Points Forever: For all you folks that despise points and think they are detrimental to the wine industry [which in some ways it may be] sorry but even one of giants of your cause, Mr. Hodgson freely admitted to WSJ reporter, that despite my studies [exposing discrepancies in the 100 point scale], he is still betting that, like the French, American consumers won't be easily converted to the idea that wine experts are fallible." And Mr. Joshua Greene, editor and publisher of Wine and Spirits, told WSJ reporter Mr. Mlodinow, "Even though ratings of individual wines are meaning less, people think they are useful." So you can clamor and make all the noise you want to about how unfair it's, that wine is subjective and that points don't matter, but apparently they do to the great unwashed masses.
Cherry Pickers: Here in the states we are a nation of cherry pickers, look at what I-Tunes has done to the music business. Folks want and seek out what is popular and will leave the rest in the dust. Whether this is bad or good is irrelevant. This is not a trend that is going to change, it will only deepen and become more common.
Phone Shoppers: This category of wine-shopper is the new emerging trend and you wine retailers and wineries better get out in front of this as much as possible, because phone shopper are point shoppers. Folks are scanning your bar-codes looking for descriptions, prices and points. I see these folks increasingly more and more, shopping with their phones and making a buying decision based on what they read on their screens. You may just wanna start incorporating those QR codes into your labels. I've got one on my blogs sidebar, time to get with it and stay up with new trends or get left behind. Today's tech-savvy shopper is really demanding more from their shopping experiences and are taking the Internet [a powerful point shopping tool] with them as they shop. So sorry to say like size, points do matter.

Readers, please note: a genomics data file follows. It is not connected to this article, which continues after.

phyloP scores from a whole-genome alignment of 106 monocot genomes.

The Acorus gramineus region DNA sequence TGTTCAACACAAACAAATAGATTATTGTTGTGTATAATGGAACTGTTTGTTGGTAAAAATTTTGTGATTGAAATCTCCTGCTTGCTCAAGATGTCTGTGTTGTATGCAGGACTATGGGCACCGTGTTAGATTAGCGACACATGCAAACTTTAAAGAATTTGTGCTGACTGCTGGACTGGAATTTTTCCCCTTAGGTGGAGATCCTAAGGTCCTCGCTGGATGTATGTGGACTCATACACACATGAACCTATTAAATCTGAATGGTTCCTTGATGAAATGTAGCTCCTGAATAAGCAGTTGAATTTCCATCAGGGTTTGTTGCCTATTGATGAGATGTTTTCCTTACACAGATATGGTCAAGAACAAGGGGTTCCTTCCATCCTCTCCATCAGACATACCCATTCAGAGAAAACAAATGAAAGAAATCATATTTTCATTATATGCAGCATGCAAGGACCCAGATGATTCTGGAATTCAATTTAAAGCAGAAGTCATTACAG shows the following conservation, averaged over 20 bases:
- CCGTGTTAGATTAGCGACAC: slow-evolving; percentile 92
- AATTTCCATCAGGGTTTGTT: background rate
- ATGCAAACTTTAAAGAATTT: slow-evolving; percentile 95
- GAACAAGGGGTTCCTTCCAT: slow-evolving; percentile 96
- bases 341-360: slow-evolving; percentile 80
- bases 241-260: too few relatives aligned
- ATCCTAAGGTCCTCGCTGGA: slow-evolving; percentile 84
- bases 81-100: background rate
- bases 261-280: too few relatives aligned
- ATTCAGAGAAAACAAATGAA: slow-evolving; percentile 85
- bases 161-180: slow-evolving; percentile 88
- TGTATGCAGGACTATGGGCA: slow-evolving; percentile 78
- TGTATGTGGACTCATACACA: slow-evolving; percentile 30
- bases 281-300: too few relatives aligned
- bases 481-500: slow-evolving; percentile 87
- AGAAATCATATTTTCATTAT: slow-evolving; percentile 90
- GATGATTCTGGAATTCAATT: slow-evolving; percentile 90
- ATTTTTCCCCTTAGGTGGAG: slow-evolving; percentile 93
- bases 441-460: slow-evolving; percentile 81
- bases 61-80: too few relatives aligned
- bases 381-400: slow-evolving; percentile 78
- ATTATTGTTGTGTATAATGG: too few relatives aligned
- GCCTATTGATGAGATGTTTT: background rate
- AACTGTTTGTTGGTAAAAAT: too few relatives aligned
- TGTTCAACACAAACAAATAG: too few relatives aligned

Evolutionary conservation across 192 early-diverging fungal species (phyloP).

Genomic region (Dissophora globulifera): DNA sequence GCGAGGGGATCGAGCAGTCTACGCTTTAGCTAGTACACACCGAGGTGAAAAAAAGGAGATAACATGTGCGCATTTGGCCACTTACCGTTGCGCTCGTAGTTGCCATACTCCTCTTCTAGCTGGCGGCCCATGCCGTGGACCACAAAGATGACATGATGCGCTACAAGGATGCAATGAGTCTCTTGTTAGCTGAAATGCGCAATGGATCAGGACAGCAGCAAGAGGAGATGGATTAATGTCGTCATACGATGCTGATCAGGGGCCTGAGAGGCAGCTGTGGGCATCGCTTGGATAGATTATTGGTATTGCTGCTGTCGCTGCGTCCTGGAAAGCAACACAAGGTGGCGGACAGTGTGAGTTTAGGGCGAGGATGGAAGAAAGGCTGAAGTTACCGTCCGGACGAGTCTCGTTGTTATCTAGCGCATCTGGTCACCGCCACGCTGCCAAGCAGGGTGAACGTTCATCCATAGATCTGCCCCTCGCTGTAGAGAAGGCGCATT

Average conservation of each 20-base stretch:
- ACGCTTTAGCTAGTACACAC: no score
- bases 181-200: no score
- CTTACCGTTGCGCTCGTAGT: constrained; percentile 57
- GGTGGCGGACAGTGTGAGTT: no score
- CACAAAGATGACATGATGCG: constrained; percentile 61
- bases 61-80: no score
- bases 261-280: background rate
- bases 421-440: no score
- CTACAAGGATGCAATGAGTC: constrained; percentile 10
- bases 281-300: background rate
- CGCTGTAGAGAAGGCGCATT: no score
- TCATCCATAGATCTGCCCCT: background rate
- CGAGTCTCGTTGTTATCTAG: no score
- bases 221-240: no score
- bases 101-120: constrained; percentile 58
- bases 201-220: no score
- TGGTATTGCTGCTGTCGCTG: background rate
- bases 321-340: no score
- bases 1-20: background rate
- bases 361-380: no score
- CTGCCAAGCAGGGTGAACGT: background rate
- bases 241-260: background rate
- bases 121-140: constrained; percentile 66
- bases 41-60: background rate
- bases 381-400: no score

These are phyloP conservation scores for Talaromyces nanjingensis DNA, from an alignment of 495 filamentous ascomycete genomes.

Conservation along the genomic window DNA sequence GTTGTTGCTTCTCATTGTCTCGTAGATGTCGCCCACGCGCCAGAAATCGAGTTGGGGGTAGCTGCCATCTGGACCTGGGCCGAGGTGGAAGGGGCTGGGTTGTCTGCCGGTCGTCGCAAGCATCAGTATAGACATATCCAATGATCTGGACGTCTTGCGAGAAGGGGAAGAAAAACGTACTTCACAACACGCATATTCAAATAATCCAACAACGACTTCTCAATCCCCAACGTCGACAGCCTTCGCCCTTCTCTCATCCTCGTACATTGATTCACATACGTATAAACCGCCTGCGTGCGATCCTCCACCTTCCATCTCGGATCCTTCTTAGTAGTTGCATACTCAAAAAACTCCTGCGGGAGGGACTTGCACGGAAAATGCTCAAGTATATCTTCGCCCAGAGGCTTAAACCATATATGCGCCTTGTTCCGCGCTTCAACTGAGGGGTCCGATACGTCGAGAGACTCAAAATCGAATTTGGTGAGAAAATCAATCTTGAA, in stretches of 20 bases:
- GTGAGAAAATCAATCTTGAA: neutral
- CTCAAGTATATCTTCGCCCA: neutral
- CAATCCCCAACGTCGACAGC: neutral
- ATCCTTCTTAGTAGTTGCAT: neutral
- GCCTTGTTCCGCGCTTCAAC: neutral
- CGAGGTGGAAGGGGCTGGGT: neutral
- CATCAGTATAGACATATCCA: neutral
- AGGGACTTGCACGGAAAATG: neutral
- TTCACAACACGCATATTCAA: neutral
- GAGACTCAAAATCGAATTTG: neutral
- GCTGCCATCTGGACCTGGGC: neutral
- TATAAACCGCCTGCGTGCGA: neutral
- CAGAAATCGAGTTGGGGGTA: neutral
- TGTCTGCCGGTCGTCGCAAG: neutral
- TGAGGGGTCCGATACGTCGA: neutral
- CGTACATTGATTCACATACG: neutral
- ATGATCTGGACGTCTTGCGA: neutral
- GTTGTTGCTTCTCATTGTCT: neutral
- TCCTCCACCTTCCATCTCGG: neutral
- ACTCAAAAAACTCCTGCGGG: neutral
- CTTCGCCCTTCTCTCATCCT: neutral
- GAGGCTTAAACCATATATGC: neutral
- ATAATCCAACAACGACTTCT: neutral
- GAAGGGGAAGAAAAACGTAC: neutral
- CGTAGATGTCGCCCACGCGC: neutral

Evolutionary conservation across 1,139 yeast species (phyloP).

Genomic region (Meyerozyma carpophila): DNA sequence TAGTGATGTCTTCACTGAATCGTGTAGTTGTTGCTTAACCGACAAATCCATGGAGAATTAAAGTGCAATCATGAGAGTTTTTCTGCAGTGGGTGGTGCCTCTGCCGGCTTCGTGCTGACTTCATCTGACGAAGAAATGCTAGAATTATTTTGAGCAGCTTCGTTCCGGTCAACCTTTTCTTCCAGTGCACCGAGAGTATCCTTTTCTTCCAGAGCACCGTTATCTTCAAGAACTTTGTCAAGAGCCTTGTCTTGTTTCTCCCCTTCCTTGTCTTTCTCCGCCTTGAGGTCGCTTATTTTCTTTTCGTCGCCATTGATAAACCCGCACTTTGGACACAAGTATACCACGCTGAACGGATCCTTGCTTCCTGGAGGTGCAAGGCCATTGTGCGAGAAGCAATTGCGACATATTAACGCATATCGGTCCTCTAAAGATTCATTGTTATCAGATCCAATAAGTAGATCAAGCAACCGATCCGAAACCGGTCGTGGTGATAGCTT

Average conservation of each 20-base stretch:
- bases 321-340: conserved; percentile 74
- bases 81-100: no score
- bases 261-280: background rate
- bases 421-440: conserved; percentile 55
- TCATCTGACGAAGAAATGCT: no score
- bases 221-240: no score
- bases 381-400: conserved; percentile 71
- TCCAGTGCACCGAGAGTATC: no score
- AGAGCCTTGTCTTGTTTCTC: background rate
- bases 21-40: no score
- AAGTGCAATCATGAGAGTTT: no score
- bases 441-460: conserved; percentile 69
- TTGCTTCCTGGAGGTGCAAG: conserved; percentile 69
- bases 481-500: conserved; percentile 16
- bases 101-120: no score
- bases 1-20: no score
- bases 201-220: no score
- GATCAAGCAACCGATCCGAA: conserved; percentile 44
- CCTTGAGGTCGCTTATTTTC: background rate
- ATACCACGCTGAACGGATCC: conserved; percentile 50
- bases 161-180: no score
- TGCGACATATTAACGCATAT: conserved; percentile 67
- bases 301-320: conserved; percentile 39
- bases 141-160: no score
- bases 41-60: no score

Know your Reviewer: This is good advice for anyone, consider the source of your information before you make a buying decision. Most of the time a RP high score will mean, that you are getting a wine that is more fruit forward or bit-overoaked in the Chardonnay department, generating that fat mouthfeel. While a WS score will often offer a wine that is more rustic and austere, even though the score is high [see example below]. Since points are not going away, you may want to get to know your reviewers point of view on wine much better. That way you reduce the risk of getting a dud. Whether those reviewers work for a major publication or write a blog like this one.
Double Edged Sword: For the wineries and retailers who readily embrace the 100 point scale, sometimes a score can be your best friend or your worst enemy. "A wine can be broken, made, and, then broken again with only a two or three digit number. It is an addiction that needs to be feed. Get the points, get the review, and get the adoration."~ Taylor Cram. It can be a vicious cycle of great scores, swamping you with more business than you can handle one year and mediocre to near flat-lining the next. A score of 89, which by itself is a still a good score, but to many it's the kiss of death. As a consumer who counts on points, they can burn you if you don't completely read the tasting note attached to the score sheet and understand to POV of the reviewer.